The kick-off event for the Journal on Racial and Ethnic Justice’s Spring Symposium will explore questions about the construction of racial identity based on access to and control of the production of knowledge (in the form of art, pop culture, and mass media). How does intellectual property law facilitate cultural appropriation? How does it ascribe value to racialized representations for public consumption? How can it be leveraged to bring the means of (art) production to people of color? How do our collective understandings of art and race determine the creation and interpretation of intellectual property law? This panel will seek to address these questions and much more.
Antwaun Sargent (@sirsargent) is a freelance writer and contemporary art critic who is published on Vice, Vogue.com, Huffington Post, and many other platforms. Sargent hails from Chicago, his unique aesthetic combines the written word with fashion statements, incorporating issues of social injustice with visual art in a delicate balance of creativity and criticism.
Anjali Vats is Assistant Professor of Communication and African and African Diaspora Studies at Boston College. She teaches courses in the areas of race, rhetoric, law, and media studies. Her research is focused on rhetorics of race in law and popular culture.
Minh-Ha T. Pham is an interdisciplinary scholar and Associate Professor at the Pratt Institute whose research examines how relations of race, gender, and capitalism shape and are reshaped by social media practices and platforms. Currently, she is working on two book projects: (1) a book, tentatively titled Social Legality: Mediating Race, Morality, and Piracy, that investigates how social media is an extra-legal but no less authoritative site for the production and maintenance of race and property relations in the context of fashion design, a work that is not protected under US copyright law (2) a co-edited collection of essays (with Anjali Vats and Deidre A. Keller) that intends to expand the interdisciplinary scope and reach of the subfield of race and intellectual property beyond the legal academy.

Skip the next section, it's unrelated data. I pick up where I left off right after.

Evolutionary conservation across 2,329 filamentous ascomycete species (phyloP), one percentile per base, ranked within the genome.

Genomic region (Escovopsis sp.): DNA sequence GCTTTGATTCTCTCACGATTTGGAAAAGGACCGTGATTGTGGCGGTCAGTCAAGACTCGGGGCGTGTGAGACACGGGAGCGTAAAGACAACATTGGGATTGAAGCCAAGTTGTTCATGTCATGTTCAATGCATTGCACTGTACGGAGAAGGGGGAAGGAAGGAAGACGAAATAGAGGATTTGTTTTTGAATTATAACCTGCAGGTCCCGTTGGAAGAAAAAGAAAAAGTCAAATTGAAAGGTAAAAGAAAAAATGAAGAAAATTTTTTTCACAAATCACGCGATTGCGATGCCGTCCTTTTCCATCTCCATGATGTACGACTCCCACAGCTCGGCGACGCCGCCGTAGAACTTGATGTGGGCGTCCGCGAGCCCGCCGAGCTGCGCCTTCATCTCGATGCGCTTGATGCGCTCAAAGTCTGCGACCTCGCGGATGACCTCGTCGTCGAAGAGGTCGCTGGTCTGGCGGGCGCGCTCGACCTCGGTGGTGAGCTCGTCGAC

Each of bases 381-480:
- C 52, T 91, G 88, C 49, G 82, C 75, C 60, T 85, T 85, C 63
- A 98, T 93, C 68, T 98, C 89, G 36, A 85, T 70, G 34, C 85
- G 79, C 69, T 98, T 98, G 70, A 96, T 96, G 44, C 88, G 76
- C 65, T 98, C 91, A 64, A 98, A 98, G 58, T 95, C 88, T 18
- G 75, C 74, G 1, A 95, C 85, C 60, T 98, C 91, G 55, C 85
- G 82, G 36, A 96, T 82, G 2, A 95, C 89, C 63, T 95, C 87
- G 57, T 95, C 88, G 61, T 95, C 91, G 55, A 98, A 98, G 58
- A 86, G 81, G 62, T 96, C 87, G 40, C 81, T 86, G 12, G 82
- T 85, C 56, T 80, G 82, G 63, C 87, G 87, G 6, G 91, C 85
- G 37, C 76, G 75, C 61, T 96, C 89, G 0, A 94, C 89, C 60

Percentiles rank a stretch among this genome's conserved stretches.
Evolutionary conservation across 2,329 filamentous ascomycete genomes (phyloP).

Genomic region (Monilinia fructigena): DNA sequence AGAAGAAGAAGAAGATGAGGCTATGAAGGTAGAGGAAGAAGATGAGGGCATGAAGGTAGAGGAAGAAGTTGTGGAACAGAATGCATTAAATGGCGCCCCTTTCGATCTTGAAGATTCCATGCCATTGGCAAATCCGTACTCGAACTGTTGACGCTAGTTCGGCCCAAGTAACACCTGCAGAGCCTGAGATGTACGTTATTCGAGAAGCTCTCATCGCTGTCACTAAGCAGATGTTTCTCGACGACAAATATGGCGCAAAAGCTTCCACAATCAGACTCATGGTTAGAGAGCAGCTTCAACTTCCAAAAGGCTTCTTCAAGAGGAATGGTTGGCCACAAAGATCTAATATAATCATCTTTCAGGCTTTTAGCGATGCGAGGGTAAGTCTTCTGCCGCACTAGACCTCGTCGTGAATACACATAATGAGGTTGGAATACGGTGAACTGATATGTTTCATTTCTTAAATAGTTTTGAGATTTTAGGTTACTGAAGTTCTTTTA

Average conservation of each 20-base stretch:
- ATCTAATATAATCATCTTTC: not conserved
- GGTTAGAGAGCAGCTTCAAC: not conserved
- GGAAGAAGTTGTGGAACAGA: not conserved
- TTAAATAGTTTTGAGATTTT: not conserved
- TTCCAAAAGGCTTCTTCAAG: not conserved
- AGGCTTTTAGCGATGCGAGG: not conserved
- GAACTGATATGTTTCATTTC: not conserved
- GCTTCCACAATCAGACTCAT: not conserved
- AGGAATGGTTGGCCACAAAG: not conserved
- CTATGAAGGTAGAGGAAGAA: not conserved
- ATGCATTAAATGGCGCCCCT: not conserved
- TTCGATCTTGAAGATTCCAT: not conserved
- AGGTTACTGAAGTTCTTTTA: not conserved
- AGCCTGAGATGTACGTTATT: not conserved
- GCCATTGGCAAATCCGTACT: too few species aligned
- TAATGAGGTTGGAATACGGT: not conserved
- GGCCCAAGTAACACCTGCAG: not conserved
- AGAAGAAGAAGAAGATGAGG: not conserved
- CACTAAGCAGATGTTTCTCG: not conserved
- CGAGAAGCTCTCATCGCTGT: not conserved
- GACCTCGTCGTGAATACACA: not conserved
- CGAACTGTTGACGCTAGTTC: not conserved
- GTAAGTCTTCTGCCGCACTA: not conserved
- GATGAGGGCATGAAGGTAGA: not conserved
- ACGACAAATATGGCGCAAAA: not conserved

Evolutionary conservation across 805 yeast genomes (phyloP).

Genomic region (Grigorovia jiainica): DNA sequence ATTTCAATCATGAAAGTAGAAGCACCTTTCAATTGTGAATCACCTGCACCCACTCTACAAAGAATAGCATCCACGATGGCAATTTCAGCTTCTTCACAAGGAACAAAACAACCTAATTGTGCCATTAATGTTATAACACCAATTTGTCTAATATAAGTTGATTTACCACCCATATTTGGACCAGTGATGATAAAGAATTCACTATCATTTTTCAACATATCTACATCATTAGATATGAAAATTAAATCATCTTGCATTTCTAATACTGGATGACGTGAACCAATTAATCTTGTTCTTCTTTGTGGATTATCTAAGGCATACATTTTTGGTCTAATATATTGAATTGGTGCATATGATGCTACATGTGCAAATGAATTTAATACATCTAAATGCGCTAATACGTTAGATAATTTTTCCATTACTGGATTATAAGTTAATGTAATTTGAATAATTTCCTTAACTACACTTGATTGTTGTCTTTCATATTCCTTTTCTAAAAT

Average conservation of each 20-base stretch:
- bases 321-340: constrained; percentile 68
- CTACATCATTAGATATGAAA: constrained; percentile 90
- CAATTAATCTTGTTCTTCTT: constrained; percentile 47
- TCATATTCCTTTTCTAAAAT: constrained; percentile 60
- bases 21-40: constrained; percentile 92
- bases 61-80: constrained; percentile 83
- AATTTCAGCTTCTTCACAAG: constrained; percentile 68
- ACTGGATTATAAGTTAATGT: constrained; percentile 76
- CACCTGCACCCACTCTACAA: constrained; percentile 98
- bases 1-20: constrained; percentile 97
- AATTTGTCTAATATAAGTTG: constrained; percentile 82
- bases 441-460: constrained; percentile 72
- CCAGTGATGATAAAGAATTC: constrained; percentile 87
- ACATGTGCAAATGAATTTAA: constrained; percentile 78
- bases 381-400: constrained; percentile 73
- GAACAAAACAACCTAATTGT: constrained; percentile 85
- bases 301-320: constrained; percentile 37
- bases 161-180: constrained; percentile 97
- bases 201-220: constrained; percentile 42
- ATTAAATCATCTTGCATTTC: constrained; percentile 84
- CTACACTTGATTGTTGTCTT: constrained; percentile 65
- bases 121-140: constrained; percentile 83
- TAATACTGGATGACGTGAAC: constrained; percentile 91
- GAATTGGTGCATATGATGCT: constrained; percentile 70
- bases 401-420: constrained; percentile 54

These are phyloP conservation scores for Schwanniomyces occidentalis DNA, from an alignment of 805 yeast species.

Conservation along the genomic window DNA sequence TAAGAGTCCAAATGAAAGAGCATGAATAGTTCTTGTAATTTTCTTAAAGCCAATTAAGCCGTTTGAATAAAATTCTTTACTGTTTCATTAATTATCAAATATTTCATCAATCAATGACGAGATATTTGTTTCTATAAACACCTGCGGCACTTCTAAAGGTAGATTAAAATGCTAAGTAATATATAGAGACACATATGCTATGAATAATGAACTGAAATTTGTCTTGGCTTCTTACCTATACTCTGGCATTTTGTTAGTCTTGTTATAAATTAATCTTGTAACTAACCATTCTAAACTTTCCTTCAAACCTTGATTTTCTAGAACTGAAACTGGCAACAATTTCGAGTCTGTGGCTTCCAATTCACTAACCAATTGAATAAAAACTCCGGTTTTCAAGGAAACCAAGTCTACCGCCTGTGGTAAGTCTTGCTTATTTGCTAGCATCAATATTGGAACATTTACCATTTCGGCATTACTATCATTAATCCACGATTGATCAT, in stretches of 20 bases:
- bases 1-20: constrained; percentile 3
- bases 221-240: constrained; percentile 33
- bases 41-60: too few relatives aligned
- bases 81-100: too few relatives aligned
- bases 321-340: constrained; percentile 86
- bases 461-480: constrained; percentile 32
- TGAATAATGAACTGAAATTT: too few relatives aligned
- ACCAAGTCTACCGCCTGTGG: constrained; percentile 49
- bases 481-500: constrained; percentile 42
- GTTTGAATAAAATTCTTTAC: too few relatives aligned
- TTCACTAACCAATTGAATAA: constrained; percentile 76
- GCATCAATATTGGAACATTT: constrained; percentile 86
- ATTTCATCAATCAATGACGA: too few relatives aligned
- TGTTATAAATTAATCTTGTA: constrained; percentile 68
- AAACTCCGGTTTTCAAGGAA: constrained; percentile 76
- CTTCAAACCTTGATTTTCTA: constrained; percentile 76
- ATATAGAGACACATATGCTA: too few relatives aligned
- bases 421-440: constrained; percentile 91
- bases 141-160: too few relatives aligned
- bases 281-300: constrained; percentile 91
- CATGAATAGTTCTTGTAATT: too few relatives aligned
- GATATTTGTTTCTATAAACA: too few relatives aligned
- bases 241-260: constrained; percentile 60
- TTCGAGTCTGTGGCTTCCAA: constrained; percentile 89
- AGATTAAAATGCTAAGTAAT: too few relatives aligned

Kimberly Drew (@museummammy) is a writer, curator, and activist with a passion for innovation in art, fashion, and cultural studies. Drew received her B.A. from Smith College in Art History and African-American Studies, with a concentration in Museum Studies. An avid proponent of black spaces, Drew first experienced the art world as an intern in the Director’s Office of The Studio Museum in Harlem. Her time at the Studio Museum inspired her to start the Tumblr blog Black Contemporary Art, sparking her interest in social media. Drew is currently the Social Media Manager at The Met.
The conversation will be moderated by Sarah Lewis, a bestselling author, curator, and an Assistant Professor at Harvard University. Her essays on race, contemporary art and culture have been published in many journals as well as The New York Times, The New Yorker, Artforum, Art in America and for the Smithsonian, The Museum of Modern Art, and Rizzoli.
Lunch from Haley House will be served.